changes while in motion are never completly "smooth" and the stick always needs a little bit of carefull coaxing

I tend to switch gears whilst stationary as I've never enjoyed the sound of grinding cogs :o

The changing-whilst-dead (no air supply) problem is not a biggie - if you disconnect the (push-fit) hose, or just have a control valve with a "neutral" position you should be able to twiddle the levers on the transfer box by hand if needed.

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I think you'd struggle with hi-lo and it does need some persuaion sometime.

If you could do hi - neutral - lo, you'd have a fighting chance.

Cylinders that are air tight are automatically water/grit tight :P

Would work quite well for difflock, but I'm not sure if you've got that

I need the shifters from an LT230 - so let me have your spares :D

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Yes it will work - but go for pneumatic rather than hydraulic.

When you open the valve, it just exerts a constant force on the thing it's moving. I would experiment with different pressures to find one which reliably engages without snapping anything off!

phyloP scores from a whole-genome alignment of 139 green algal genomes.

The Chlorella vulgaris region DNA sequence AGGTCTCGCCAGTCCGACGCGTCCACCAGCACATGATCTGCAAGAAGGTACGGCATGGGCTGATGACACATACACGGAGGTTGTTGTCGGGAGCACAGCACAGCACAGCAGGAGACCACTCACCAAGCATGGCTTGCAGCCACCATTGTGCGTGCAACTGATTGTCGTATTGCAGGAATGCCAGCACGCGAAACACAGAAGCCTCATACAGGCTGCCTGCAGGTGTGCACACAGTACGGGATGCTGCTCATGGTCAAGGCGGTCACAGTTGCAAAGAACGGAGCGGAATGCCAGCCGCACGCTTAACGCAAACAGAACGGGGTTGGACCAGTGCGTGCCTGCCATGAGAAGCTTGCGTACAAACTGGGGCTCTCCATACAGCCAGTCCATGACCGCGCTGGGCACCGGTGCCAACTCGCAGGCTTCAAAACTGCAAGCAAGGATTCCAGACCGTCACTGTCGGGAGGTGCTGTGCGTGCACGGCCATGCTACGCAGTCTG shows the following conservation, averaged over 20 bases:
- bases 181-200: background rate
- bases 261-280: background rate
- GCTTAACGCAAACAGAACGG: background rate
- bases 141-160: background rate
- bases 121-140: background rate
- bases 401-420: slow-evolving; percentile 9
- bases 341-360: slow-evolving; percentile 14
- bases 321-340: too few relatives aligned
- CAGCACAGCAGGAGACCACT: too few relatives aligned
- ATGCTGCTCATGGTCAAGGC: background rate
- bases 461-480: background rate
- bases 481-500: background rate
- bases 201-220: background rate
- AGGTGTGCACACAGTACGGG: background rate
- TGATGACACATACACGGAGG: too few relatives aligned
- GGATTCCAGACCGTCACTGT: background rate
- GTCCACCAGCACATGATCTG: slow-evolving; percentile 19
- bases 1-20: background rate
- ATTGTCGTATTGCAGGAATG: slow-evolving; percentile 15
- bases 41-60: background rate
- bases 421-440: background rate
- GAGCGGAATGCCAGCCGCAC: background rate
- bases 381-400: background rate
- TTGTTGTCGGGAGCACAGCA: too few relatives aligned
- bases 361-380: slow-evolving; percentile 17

If this were my project - I would use closed loop hydraulic.

Simply connect two rams together (each port on one to the coresponding port on another). You will need a fill port and bleed nipple on each circuit (although the leakage is so small as it's not generally under pressure, once you fill it and bleed it, I doubt you'll need to touch it again).

The pressure is low - so you can use pneumatic fittings and rams.

This gives you a remote linkage - only connected by flexible lines.

I've done this a couple of times - including for the steering on a novel bicycle! If you get all the air out it provides a very positive and subtle linkage.

Si

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Well that's a flippin' cunning idea Si... will have to investigate that!

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i dont see any reason why its not possible . . . i would approach it the same way as described simonr.

the P38 is servo operated between Hi and Lo. You throw the lever over to the left and it does the rest. 3 seconds of pause, and then clunk, its slotted over.

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Yes it will work - but go for pneumatic rather than hydraulic.